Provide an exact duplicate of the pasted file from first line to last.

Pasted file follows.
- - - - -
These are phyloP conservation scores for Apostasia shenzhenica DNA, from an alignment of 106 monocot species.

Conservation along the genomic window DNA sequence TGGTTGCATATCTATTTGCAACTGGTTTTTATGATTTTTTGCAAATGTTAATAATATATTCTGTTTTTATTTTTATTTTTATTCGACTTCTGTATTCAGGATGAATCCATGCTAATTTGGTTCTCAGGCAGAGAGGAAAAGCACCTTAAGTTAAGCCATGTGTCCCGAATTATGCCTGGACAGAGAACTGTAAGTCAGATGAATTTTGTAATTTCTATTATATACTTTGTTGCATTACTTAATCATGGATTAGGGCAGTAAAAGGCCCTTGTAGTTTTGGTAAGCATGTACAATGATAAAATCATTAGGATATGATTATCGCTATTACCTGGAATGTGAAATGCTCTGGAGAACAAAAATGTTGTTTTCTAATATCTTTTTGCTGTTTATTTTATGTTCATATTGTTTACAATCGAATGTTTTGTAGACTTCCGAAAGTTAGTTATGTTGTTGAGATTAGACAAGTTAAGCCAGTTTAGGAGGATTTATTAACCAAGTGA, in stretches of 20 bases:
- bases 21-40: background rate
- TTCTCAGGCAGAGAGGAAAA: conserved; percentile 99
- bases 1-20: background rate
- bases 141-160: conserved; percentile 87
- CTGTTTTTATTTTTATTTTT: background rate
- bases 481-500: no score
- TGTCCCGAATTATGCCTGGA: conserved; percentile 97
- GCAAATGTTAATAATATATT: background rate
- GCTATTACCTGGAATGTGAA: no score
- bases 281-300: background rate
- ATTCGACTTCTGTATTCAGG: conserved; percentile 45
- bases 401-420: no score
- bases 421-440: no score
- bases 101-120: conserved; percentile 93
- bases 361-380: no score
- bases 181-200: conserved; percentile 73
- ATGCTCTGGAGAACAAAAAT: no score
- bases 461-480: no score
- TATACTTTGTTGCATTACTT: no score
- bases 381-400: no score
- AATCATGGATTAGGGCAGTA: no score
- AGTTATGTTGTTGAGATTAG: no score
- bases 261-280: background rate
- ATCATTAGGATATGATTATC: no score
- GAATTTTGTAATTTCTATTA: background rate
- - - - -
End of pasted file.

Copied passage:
These are phyloP conservation scores for Apostasia shenzhenica DNA, from an alignment of 106 monocot species.

Conservation along the genomic window DNA sequence TGGTTGCATATCTATTTGCAACTGGTTTTTATGATTTTTTGCAAATGTTAATAATATATTCTGTTTTTATTTTTATTTTTATTCGACTTCTGTATTCAGGATGAATCCATGCTAATTTGGTTCTCAGGCAGAGAGGAAAAGCACCTTAAGTTAAGCCATGTGTCCCGAATTATGCCTGGACAGAGAACTGTAAGTCAGATGAATTTTGTAATTTCTATTATATACTTTGTTGCATTACTTAATCATGGATTAGGGCAGTAAAAGGCCCTTGTAGTTTTGGTAAGCATGTACAATGATAAAATCATTAGGATATGATTATCGCTATTACCTGGAATGTGAAATGCTCTGGAGAACAAAAATGTTGTTTTCTAATATCTTTTTGCTGTTTATTTTATGTTCATATTGTTTACAATCGAATGTTTTGTAGACTTCCGAAAGTTAGTTATGTTGTTGAGATTAGACAAGTTAAGCCAGTTTAGGAGGATTTATTAACCAAGTGA, in stretches of 20 bases:
- bases 21-40: background rate
- TTCTCAGGCAGAGAGGAAAA: conserved; percentile 99
- bases 1-20: background rate
- bases 141-160: conserved; percentile 87
- CTGTTTTTATTTTTATTTTT: background rate
- bases 481-500: no score
- TGTCCCGAATTATGCCTGGA: conserved; percentile 97
- GCAAATGTTAATAATATATT: background rate
- GCTATTACCTGGAATGTGAA: no score
- bases 281-300: background rate
- ATTCGACTTCTGTATTCAGG: conserved; percentile 45
- bases 401-420: no score
- bases 421-440: no score
- bases 101-120: conserved; percentile 93
- bases 361-380: no score
- bases 181-200: conserved; percentile 73
- ATGCTCTGGAGAACAAAAAT: no score
- bases 461-480: no score
- TATACTTTGTTGCATTACTT: no score
- bases 381-400: no score
- AATCATGGATTAGGGCAGTA: no score
- AGTTATGTTGTTGAGATTAG: no score
- bases 261-280: background rate
- ATCATTAGGATATGATTATC: no score
- GAATTTTGTAATTTCTATTA: background rate